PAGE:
1. Fonts – choose something easy on the eye for proofing, something like Palatino, Calibri or Times New Roman.

2. Dialogue – “double quote marks” around speech, ‘rather than single’, which can be used for quoting within speech.

3. Formatting – indent new paragraphs, rather than leave a single line break, but use two (or more) line breaks for a change of scene/time/point of view. Please use a single space between sentences rather than two spaces. Please leave a space after an ellipsis but not before one. Submit your story double line spaced.

4. Spelling – please use English spellings throughout, and ‘s’ over ‘z’ in words like ‘realise’.

5. Proof-reading – please proof-read your story carefully before you send it, and remember that a Spellchecker is your friend (although not infallible).

6. Poetry – SHARKPUNK 2 is an anthology of short stories, not a poetry collection, so no poetry please.

7. Contact details – make sure your name and contacts details (including email) appear on the first page of your story.

8. Document name – this should include SHARKPUNK 2, the name of your story, and your name, for ease of identification.

9. Emailing your submission – send your submission to info@jonathangreenauthor.com. The subject of your email must include your name, story title, and the words ‘SHARKPUNK 2 submission’ in the subject line. For example, SHARKPUNK 2 submission – The Sharks of Wrath – Jonathan Green’. Please include your real name, your writing name (if different), the title of your story and a one sentence synopsis of your submission. Send your story as a document in .doc (Word) or .rtf (Rich Text) format as an attachment to your email, and not pasted into the body of the email itself. Submissions will only be accepted via email.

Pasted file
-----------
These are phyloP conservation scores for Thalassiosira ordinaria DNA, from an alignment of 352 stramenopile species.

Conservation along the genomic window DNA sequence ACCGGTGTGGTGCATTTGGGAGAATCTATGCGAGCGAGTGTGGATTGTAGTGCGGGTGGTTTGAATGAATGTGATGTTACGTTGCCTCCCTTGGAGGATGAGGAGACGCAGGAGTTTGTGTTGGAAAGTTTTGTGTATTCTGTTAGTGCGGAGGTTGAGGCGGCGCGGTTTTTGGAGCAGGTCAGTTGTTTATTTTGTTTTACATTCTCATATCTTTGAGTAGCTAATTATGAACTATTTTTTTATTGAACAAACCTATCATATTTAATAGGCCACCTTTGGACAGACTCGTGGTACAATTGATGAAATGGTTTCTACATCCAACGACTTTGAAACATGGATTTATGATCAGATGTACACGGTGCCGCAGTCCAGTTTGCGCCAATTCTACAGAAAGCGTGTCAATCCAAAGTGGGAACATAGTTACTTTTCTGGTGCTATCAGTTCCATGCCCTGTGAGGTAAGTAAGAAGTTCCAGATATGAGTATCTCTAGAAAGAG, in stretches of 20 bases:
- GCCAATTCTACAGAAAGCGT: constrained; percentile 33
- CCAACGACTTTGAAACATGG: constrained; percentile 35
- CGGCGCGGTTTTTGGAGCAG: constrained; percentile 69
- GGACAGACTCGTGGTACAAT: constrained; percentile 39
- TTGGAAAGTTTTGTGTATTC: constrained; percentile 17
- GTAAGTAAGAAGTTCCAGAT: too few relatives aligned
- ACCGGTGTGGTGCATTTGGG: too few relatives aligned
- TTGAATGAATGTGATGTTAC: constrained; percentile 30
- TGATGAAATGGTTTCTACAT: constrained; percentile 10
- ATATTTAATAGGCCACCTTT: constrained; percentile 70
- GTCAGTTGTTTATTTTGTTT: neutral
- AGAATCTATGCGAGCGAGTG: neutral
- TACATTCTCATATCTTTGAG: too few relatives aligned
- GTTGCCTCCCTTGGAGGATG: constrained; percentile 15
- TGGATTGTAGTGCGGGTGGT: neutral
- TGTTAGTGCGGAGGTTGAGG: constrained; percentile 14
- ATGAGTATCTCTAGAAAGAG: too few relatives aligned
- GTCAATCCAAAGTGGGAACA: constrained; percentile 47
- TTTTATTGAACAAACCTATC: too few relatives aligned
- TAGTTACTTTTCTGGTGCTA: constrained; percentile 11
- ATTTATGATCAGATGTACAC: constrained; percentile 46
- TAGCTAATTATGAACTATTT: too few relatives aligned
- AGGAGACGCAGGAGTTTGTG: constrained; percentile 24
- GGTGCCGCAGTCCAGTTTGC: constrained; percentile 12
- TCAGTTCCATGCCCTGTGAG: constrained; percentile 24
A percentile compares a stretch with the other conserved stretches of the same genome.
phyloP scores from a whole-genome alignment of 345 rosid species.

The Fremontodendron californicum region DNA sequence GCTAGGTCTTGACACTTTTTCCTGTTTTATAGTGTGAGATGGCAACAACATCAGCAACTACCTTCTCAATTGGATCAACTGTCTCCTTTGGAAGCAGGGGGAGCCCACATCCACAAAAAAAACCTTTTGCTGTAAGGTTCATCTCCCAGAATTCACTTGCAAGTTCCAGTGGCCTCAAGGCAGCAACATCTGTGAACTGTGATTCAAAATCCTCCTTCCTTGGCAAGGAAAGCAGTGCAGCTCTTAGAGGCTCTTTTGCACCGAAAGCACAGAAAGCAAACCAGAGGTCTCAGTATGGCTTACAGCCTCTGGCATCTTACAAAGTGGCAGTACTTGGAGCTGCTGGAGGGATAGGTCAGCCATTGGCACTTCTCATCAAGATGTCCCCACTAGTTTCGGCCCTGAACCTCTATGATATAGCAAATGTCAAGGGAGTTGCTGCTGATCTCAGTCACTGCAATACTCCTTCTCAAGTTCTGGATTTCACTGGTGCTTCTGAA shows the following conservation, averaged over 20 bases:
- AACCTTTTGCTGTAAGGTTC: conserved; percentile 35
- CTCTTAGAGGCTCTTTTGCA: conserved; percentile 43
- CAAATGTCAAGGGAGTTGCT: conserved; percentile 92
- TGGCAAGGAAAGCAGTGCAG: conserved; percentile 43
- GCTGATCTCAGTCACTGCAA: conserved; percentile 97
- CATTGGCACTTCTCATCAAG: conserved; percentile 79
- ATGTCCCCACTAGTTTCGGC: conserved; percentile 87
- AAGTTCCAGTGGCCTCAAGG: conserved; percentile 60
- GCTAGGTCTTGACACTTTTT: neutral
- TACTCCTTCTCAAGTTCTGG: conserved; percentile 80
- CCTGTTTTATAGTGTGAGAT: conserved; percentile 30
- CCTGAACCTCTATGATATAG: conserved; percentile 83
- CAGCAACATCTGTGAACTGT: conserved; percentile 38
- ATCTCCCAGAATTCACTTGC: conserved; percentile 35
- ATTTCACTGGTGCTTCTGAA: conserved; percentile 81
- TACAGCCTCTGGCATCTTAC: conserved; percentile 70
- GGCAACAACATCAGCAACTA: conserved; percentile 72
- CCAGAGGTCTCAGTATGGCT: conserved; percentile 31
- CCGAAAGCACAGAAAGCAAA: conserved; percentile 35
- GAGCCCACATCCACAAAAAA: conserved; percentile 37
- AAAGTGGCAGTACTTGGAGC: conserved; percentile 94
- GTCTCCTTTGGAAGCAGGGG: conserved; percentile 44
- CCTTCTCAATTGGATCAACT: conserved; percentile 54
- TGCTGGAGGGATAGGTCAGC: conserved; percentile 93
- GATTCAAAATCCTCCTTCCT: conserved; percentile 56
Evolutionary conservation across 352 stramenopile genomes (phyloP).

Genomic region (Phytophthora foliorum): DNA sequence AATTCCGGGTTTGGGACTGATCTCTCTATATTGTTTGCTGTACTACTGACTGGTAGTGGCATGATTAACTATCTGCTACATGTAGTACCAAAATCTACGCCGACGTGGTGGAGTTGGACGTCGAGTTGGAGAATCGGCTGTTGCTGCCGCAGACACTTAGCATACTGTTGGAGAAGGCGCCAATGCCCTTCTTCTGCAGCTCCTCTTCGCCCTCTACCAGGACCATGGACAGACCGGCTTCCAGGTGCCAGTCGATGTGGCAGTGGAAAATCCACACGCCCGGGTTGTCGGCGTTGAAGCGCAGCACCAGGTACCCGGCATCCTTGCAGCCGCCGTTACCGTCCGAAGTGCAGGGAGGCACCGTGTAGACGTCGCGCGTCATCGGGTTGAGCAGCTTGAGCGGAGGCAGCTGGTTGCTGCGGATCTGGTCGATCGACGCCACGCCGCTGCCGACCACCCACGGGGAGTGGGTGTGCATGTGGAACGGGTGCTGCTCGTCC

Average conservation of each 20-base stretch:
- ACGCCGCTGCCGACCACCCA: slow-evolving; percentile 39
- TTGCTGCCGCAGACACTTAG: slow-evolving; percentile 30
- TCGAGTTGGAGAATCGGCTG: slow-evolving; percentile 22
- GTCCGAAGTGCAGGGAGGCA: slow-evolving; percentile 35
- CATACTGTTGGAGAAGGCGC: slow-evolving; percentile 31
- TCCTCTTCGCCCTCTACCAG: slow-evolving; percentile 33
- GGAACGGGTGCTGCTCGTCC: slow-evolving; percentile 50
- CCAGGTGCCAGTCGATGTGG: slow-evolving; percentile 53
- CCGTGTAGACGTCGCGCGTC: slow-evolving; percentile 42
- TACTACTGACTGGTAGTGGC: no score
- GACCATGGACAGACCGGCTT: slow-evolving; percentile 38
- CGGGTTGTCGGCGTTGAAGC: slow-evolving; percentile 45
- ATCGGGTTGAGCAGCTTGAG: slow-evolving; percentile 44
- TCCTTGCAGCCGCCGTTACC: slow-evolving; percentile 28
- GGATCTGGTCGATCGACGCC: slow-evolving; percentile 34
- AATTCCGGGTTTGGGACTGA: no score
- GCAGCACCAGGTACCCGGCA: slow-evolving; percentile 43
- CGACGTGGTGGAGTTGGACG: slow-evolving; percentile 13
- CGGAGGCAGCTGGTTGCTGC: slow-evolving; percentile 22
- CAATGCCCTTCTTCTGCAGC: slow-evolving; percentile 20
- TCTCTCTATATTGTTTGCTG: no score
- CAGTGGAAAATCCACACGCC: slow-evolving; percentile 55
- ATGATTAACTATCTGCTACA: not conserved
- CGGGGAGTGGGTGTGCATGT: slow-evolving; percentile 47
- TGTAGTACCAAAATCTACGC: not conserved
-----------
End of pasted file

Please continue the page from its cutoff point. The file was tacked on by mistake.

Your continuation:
10. Reading period – the reading period will be from 1st July – 1st October 2016. Formal feedback will not be given on submissions, unless they are accepted for publication, and discussions will not be entered into regarding reasons for rejection. Please do not submit your story anywhere else, until you know of our decision, and if you are not happy working to the terms outlined above, please do not submit.